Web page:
Signs of respiratory muscle weakness, such as hypophonia, pausing during speech to take a breath, poor respiratory effort, increased respiratory rate with shallow breaths, use of accessory muscles of respiration, and paradoxical abdominal breathing. However, these signs of respiratory distress may become less apparent as muscle weakness progresses, misleading the clinician into believing that the patient is comfortable and does not need intubation. Therefore, it is critically important to assess measures of respiratory muscle function as discussed below.

Low baseline vital capacity (VC) that is <30 mL/kg of ideal body weight, even if the patient is breathing without distress.

Measures of respiratory muscle function — When increasing muscle weakness becomes apparent, tests of respiratory muscle strength may help to identify impending respiratory failure and allow elective rather than emergent intubation. The VC and the maximal inspiratory pressure (MIP) are the main respiratory parameters that are used to monitor respiratory muscle strength. They are particularly useful as objective indicators of the inability to breathe in patients who are without obvious respiratory distress [10,12-14]. The maximal expiratory pressure (MEP) is a more useful tool for assessing expiratory muscle strength, which is important for cough and secretion clearance.

The VC and MIP are the most useful measures of respiratory muscle involvement in myasthenic crisis:

The VC reflects the mechanical function of both inspiratory and expiratory muscle strength. It can be performed easily at the bedside. The patient is instructed to take a deep breath in and then to exhale maximally into a spirometer (usually a slow vital capacity maneuver). Some experts recommend assessing both supine and sitting VC, as diaphragmatic weakness is more apparent on the supine measurement. However, the predicted values of VC are based upon measurements in the sitting position. (See "Overview of pulmonary function testing in adults", section on 'Spirometry'.)

The MIP (also known as negative inspiratory force [NIF]) provides information on inspiratory muscle strength. The patient is instructed to maximally inhale against a closed valve (usually starting from resting tidal volume) and the force/pressure that is generated at the mouth is recorded. Inspiration is a negatively generating force and thus values are recorded as negative numbers; a MIP below one-third of normal (eg, 0 to -30 cmH2O) predicts severe respiratory muscle weakness and probable hypercarbic respiratory failure while a MIP of -60 cmH2O is usually associated with a weak cough only. (See "Tests of respiratory muscle strength".)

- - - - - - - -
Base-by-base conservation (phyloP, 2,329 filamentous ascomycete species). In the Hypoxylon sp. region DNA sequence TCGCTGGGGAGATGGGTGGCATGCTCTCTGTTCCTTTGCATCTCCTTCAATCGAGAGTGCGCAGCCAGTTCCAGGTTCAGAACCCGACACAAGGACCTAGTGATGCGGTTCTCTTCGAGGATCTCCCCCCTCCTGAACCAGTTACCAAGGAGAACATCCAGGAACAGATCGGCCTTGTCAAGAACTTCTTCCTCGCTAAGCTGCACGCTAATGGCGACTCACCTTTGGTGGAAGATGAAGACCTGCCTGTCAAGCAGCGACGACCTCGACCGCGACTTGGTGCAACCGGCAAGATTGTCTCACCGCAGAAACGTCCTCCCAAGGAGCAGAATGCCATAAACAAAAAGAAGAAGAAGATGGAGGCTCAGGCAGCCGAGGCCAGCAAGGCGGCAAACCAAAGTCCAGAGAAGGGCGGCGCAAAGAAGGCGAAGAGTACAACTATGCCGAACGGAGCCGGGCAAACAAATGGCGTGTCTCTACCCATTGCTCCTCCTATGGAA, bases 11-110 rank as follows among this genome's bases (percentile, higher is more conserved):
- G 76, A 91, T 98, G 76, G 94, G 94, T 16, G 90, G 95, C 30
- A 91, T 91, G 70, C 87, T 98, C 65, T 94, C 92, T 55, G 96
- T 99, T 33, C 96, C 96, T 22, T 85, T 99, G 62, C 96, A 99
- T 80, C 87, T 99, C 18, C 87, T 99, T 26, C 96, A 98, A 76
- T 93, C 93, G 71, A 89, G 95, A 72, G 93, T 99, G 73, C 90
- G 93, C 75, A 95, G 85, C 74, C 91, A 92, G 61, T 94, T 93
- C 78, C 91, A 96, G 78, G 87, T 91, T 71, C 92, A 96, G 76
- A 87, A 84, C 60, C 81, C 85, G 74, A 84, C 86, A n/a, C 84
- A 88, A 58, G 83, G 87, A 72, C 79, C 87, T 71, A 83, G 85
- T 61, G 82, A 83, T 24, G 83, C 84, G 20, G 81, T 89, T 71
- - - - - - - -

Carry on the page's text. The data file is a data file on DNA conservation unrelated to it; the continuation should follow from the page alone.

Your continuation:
The VC and MIP should always be interpreted in the context of the clinical symptoms and signs of respiratory failure. Neither measurement has been shown to be superior, so the two measures are usually analyzed in combination. Both parameters should be measured frequently, as often as every two hours in some cases, but typically every four hours. In most cases, the absolute values are less important than the trend in numbers over time. However, caveats exist. As examples, patients with myasthenia gravis may precipitously fatigue with the rapid development of respiratory failure before a downward trend in VC is noted. In contrast, some patients with facial weakness caused by myasthenia gravis who cannot make a good seal with the mask have a falsely low VC. Values that may prompt elective intubation (table 4) are discussed in the section below. (See 'Elective intubation' below.)

Oxygenation should be monitored continuously, although abnormalities of arterial blood gases (eg, hypoxemia and hypercarbia) are insensitive measures of respiratory muscle weakness because they often develop only after the onset of life-threatening respiratory failure [10,12-14]. However, the development of progressive hypercarbic respiratory acidosis despite therapy may provide supportive evidence that prompts early rather than late intubation.

Elective intubation — We and others prefer that endotracheal intubation be performed as an elective procedure rather than as an emergent response to precipitous respiratory collapse [10,13,14]. This is usually achieved with close monitoring of the patient's respiratory muscle strength using clinical and objective parameters of the VC and MIP. (See 'Assessment of respiratory function' above.)  

Elective intubation should be considered if serial measurements demonstrate one or both of the following:

VC falls below 15 to 20 mL/kg